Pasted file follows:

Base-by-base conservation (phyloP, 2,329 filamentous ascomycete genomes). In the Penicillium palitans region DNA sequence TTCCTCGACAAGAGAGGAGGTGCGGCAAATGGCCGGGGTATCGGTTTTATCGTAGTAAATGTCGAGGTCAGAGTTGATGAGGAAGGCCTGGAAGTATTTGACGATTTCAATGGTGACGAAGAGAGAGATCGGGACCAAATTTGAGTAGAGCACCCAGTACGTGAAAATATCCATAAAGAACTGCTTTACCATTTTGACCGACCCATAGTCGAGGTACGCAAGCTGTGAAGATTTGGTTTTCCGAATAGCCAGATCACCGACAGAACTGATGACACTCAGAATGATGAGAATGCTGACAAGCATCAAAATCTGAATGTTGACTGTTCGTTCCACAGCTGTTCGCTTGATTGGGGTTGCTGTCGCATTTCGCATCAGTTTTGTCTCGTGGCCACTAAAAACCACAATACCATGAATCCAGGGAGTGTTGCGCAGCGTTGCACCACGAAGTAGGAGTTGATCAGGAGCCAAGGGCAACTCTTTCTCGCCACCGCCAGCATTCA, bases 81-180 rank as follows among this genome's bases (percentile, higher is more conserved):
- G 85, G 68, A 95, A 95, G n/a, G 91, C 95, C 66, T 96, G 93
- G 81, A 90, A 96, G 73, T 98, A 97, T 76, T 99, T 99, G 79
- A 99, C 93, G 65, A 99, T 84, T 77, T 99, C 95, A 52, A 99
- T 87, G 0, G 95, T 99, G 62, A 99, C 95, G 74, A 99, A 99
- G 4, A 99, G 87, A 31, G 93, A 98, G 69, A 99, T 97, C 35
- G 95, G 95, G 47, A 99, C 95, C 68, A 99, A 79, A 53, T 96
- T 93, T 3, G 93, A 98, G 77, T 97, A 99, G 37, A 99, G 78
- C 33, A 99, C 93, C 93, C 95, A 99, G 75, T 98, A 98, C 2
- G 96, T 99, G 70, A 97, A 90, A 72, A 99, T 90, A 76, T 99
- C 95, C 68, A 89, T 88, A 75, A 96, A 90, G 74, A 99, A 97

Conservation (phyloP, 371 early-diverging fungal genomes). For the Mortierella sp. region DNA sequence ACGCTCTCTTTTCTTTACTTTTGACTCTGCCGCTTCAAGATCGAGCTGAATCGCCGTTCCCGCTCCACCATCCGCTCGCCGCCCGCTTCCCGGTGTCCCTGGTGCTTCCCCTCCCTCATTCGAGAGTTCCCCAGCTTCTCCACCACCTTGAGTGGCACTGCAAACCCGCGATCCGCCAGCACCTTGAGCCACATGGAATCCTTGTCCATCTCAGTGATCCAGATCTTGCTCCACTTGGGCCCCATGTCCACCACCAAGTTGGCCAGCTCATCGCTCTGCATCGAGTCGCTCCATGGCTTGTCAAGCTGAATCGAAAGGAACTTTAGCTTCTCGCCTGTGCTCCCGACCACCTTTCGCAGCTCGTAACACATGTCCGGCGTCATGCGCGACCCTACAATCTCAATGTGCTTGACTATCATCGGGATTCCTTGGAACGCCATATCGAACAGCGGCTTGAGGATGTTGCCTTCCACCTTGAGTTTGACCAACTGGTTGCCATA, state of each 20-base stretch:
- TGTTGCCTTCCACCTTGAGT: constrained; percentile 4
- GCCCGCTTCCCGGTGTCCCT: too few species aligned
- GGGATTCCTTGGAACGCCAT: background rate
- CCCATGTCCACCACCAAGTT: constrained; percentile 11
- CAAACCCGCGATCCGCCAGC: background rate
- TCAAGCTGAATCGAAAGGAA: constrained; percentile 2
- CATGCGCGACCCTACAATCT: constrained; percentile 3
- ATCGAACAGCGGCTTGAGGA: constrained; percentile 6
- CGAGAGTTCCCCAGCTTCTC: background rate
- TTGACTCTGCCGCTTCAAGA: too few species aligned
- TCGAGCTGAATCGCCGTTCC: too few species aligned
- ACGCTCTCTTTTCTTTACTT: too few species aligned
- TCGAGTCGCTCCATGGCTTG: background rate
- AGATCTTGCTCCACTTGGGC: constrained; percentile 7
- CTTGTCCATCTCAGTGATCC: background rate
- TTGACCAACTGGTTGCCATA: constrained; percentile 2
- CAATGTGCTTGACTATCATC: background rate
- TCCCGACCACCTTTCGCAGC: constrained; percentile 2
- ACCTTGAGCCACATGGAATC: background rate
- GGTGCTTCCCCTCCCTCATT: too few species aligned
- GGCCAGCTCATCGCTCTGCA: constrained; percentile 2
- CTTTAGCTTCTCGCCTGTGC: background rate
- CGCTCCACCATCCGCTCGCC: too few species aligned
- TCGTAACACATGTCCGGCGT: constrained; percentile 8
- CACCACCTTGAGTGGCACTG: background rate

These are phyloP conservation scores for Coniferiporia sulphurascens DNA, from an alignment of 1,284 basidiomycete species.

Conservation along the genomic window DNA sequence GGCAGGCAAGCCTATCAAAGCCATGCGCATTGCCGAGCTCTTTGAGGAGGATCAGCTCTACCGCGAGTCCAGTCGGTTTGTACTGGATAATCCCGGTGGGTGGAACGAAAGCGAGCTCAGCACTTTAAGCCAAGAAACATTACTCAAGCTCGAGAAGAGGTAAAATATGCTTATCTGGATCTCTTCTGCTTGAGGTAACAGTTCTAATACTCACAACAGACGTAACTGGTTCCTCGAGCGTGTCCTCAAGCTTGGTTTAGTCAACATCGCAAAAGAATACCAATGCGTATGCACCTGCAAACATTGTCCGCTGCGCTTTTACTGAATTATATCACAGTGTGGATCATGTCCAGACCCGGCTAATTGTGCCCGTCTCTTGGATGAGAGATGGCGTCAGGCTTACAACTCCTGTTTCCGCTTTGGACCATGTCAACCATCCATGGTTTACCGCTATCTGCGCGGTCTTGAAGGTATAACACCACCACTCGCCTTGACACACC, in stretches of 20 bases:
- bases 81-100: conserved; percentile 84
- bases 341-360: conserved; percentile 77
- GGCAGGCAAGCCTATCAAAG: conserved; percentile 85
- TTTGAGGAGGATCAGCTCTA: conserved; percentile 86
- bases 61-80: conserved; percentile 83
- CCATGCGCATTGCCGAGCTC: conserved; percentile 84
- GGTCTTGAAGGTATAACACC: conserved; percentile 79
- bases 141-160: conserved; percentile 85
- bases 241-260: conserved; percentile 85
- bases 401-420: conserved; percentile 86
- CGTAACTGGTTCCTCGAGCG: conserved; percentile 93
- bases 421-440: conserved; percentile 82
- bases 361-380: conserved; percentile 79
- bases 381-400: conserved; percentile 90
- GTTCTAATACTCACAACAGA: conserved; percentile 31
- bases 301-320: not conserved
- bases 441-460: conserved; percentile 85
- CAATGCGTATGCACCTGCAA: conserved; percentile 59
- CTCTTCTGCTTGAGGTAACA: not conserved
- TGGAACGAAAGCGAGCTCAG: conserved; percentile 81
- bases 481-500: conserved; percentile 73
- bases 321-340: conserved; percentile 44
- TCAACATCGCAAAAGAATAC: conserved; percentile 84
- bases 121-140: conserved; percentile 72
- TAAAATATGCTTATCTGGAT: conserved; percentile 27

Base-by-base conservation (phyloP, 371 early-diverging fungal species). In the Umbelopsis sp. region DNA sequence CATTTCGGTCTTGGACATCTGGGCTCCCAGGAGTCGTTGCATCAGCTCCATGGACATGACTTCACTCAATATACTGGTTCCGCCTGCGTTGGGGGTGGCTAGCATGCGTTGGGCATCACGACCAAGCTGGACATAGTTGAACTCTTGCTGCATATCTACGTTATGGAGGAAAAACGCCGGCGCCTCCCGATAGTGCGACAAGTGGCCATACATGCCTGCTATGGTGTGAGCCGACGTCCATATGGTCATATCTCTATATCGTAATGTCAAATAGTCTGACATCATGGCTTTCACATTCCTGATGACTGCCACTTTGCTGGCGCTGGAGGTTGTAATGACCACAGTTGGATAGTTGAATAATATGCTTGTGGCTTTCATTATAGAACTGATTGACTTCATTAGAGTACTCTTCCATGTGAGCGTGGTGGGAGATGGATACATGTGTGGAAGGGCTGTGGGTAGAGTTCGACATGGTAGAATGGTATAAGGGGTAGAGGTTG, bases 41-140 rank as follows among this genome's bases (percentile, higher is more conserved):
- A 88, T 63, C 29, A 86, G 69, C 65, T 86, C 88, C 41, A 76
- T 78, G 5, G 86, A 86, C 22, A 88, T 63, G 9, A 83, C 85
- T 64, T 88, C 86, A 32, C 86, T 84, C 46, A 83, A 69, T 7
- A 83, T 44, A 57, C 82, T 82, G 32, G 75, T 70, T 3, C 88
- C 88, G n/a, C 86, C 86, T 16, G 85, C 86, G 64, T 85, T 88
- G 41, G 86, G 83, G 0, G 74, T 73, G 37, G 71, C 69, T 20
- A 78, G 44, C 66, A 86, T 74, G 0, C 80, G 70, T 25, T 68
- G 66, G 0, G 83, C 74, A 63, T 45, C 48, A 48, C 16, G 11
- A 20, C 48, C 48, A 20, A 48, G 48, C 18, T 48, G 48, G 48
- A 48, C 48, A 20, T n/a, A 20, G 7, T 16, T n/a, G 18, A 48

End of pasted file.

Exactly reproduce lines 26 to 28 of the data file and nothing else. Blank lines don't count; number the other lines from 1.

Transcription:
- AGATCTTGCTCCACTTGGGC: constrained; percentile 7
- CTTGTCCATCTCAGTGATCC: background rate
- TTGACCAACTGGTTGCCATA: constrained; percentile 2